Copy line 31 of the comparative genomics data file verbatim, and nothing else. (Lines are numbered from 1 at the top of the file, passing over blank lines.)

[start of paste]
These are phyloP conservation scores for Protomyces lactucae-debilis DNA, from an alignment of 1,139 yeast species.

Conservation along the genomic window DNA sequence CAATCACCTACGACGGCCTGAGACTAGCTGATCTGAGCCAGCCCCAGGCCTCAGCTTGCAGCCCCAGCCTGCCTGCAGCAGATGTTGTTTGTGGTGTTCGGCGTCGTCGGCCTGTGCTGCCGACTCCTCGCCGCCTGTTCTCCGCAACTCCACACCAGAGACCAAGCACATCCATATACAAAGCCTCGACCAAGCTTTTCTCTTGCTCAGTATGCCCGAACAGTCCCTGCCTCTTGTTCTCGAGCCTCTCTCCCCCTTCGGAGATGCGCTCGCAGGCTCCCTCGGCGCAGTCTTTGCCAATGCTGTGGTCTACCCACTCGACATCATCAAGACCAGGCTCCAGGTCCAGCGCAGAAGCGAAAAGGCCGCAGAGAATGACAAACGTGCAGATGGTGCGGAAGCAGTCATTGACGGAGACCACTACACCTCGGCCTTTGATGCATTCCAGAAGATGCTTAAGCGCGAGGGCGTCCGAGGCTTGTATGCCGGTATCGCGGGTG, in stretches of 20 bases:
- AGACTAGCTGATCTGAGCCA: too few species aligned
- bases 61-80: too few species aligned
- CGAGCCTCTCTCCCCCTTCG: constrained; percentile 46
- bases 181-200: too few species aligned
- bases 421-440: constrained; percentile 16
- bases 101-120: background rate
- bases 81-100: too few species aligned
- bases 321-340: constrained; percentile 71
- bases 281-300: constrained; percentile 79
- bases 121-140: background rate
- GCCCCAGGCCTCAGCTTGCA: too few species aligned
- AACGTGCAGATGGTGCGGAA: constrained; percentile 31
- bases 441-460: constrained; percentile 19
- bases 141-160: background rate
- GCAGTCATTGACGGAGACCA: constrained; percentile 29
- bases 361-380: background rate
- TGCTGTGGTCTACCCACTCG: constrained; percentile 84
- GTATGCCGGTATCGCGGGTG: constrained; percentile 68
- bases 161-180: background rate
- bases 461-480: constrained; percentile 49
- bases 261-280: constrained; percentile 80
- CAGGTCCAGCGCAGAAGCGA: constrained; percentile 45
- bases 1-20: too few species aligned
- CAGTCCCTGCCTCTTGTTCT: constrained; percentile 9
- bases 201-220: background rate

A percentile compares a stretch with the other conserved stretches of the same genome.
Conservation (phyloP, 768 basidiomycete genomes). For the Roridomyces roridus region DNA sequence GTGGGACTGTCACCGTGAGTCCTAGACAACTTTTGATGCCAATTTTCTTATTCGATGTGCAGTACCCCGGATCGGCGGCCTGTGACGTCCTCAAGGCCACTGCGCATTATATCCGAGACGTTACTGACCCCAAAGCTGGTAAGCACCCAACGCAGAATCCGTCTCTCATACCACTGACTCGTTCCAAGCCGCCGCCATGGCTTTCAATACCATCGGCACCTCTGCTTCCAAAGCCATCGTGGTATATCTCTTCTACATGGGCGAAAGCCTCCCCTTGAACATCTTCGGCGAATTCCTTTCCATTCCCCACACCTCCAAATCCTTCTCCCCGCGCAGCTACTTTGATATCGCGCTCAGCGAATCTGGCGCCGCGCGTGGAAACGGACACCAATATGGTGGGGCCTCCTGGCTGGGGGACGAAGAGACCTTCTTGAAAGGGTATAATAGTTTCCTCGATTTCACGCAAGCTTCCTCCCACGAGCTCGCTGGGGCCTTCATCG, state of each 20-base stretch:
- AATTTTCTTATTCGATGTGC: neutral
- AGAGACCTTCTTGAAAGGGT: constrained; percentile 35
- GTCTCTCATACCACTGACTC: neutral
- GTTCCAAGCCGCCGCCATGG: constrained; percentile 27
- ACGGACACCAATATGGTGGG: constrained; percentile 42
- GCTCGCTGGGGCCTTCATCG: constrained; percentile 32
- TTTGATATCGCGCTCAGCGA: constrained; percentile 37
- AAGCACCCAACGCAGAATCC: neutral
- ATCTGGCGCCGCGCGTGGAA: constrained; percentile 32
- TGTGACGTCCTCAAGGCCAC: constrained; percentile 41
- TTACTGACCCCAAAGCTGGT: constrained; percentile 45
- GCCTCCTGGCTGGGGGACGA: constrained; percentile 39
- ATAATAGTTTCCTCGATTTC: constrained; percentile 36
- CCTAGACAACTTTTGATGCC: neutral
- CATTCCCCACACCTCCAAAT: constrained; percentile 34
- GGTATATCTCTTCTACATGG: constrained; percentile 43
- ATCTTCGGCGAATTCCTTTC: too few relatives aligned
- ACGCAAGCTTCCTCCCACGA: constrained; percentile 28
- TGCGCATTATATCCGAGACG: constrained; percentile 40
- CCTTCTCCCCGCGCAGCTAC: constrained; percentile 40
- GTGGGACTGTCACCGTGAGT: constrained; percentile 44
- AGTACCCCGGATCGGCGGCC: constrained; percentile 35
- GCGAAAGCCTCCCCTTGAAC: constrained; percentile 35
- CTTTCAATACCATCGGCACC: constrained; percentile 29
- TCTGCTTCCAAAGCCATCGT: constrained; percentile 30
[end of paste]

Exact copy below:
- AGAGACCTTCTTGAAAGGGT: constrained; percentile 35